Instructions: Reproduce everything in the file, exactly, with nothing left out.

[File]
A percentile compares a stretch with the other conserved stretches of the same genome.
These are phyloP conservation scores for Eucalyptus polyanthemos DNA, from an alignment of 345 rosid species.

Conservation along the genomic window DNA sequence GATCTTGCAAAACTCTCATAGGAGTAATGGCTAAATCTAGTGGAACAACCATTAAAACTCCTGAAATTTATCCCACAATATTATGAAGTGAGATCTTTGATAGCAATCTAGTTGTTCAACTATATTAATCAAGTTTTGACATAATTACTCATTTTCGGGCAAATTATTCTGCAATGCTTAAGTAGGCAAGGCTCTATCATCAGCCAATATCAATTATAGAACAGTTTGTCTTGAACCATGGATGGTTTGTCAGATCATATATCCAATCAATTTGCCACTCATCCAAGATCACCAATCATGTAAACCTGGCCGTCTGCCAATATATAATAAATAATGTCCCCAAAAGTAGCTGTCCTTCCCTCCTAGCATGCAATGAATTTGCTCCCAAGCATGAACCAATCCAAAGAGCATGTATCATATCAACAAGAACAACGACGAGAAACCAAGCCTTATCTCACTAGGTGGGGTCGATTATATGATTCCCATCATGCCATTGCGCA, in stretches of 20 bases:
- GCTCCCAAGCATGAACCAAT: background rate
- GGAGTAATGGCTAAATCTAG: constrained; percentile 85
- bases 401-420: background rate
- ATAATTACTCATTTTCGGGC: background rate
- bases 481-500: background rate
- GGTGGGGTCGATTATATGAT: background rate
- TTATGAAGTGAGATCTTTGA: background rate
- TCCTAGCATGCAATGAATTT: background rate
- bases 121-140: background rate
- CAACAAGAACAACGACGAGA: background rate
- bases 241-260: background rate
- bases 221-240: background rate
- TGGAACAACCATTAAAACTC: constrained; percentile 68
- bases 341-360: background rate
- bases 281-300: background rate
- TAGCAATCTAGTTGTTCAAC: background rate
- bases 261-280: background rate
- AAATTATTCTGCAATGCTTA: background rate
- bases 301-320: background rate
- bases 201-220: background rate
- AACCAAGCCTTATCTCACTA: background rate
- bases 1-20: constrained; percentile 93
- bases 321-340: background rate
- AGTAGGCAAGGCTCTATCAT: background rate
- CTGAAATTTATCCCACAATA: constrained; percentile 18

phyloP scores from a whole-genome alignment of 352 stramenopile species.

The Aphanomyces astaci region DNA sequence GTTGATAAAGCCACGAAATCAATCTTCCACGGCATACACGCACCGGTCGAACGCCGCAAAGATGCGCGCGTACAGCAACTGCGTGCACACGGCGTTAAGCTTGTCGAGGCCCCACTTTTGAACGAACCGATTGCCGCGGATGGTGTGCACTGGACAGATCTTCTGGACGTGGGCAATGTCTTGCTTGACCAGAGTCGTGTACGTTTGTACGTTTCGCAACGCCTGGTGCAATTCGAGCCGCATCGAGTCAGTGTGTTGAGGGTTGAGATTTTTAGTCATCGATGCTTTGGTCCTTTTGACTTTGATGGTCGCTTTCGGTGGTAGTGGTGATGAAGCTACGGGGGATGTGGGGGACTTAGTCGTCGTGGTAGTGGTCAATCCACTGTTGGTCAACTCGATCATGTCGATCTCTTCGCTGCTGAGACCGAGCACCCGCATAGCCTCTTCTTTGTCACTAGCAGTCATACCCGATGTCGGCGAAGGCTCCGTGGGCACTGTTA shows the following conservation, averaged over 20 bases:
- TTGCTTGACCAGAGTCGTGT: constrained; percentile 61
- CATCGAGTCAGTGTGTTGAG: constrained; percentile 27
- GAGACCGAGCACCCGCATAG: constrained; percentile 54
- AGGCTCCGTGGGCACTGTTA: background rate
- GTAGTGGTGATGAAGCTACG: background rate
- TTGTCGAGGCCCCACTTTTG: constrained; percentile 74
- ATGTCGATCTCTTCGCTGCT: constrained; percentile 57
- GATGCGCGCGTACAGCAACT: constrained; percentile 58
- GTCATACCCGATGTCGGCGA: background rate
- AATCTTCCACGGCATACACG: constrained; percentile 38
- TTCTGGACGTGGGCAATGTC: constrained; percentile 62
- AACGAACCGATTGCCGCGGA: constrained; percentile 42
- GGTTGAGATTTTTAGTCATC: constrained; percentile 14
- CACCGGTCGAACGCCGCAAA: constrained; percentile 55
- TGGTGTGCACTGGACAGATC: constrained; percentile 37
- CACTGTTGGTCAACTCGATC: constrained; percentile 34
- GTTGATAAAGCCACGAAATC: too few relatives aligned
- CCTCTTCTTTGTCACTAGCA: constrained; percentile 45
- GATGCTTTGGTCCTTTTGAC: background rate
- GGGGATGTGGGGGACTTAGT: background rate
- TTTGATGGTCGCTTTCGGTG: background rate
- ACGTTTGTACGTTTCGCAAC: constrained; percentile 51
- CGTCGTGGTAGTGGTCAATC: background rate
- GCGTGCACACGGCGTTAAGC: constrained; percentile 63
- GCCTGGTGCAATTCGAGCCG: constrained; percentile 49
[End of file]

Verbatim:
A percentile compares a stretch with the other conserved stretches of the same genome.
These are phyloP conservation scores for Eucalyptus polyanthemos DNA, from an alignment of 345 rosid species.

Conservation along the genomic window DNA sequence GATCTTGCAAAACTCTCATAGGAGTAATGGCTAAATCTAGTGGAACAACCATTAAAACTCCTGAAATTTATCCCACAATATTATGAAGTGAGATCTTTGATAGCAATCTAGTTGTTCAACTATATTAATCAAGTTTTGACATAATTACTCATTTTCGGGCAAATTATTCTGCAATGCTTAAGTAGGCAAGGCTCTATCATCAGCCAATATCAATTATAGAACAGTTTGTCTTGAACCATGGATGGTTTGTCAGATCATATATCCAATCAATTTGCCACTCATCCAAGATCACCAATCATGTAAACCTGGCCGTCTGCCAATATATAATAAATAATGTCCCCAAAAGTAGCTGTCCTTCCCTCCTAGCATGCAATGAATTTGCTCCCAAGCATGAACCAATCCAAAGAGCATGTATCATATCAACAAGAACAACGACGAGAAACCAAGCCTTATCTCACTAGGTGGGGTCGATTATATGATTCCCATCATGCCATTGCGCA, in stretches of 20 bases:
- GCTCCCAAGCATGAACCAAT: background rate
- GGAGTAATGGCTAAATCTAG: constrained; percentile 85
- bases 401-420: background rate
- ATAATTACTCATTTTCGGGC: background rate
- bases 481-500: background rate
- GGTGGGGTCGATTATATGAT: background rate
- TTATGAAGTGAGATCTTTGA: background rate
- TCCTAGCATGCAATGAATTT: background rate
- bases 121-140: background rate
- CAACAAGAACAACGACGAGA: background rate
- bases 241-260: background rate
- bases 221-240: background rate
- TGGAACAACCATTAAAACTC: constrained; percentile 68
- bases 341-360: background rate
- bases 281-300: background rate
- TAGCAATCTAGTTGTTCAAC: background rate
- bases 261-280: background rate
- AAATTATTCTGCAATGCTTA: background rate
- bases 301-320: background rate
- bases 201-220: background rate
- AACCAAGCCTTATCTCACTA: background rate
- bases 1-20: constrained; percentile 93
- bases 321-340: background rate
- AGTAGGCAAGGCTCTATCAT: background rate
- CTGAAATTTATCCCACAATA: constrained; percentile 18

phyloP scores from a whole-genome alignment of 352 stramenopile species.

The Aphanomyces astaci region DNA sequence GTTGATAAAGCCACGAAATCAATCTTCCACGGCATACACGCACCGGTCGAACGCCGCAAAGATGCGCGCGTACAGCAACTGCGTGCACACGGCGTTAAGCTTGTCGAGGCCCCACTTTTGAACGAACCGATTGCCGCGGATGGTGTGCACTGGACAGATCTTCTGGACGTGGGCAATGTCTTGCTTGACCAGAGTCGTGTACGTTTGTACGTTTCGCAACGCCTGGTGCAATTCGAGCCGCATCGAGTCAGTGTGTTGAGGGTTGAGATTTTTAGTCATCGATGCTTTGGTCCTTTTGACTTTGATGGTCGCTTTCGGTGGTAGTGGTGATGAAGCTACGGGGGATGTGGGGGACTTAGTCGTCGTGGTAGTGGTCAATCCACTGTTGGTCAACTCGATCATGTCGATCTCTTCGCTGCTGAGACCGAGCACCCGCATAGCCTCTTCTTTGTCACTAGCAGTCATACCCGATGTCGGCGAAGGCTCCGTGGGCACTGTTA shows the following conservation, averaged over 20 bases:
- TTGCTTGACCAGAGTCGTGT: constrained; percentile 61
- CATCGAGTCAGTGTGTTGAG: constrained; percentile 27
- GAGACCGAGCACCCGCATAG: constrained; percentile 54
- AGGCTCCGTGGGCACTGTTA: background rate
- GTAGTGGTGATGAAGCTACG: background rate
- TTGTCGAGGCCCCACTTTTG: constrained; percentile 74
- ATGTCGATCTCTTCGCTGCT: constrained; percentile 57
- GATGCGCGCGTACAGCAACT: constrained; percentile 58
- GTCATACCCGATGTCGGCGA: background rate
- AATCTTCCACGGCATACACG: constrained; percentile 38
- TTCTGGACGTGGGCAATGTC: constrained; percentile 62
- AACGAACCGATTGCCGCGGA: constrained; percentile 42
- GGTTGAGATTTTTAGTCATC: constrained; percentile 14
- CACCGGTCGAACGCCGCAAA: constrained; percentile 55
- TGGTGTGCACTGGACAGATC: constrained; percentile 37
- CACTGTTGGTCAACTCGATC: constrained; percentile 34
- GTTGATAAAGCCACGAAATC: too few relatives aligned
- CCTCTTCTTTGTCACTAGCA: constrained; percentile 45
- GATGCTTTGGTCCTTTTGAC: background rate
- GGGGATGTGGGGGACTTAGT: background rate
- TTTGATGGTCGCTTTCGGTG: background rate
- ACGTTTGTACGTTTCGCAAC: constrained; percentile 51
- CGTCGTGGTAGTGGTCAATC: background rate
- GCGTGCACACGGCGTTAAGC: constrained; percentile 63
- GCCTGGTGCAATTCGAGCCG: constrained; percentile 49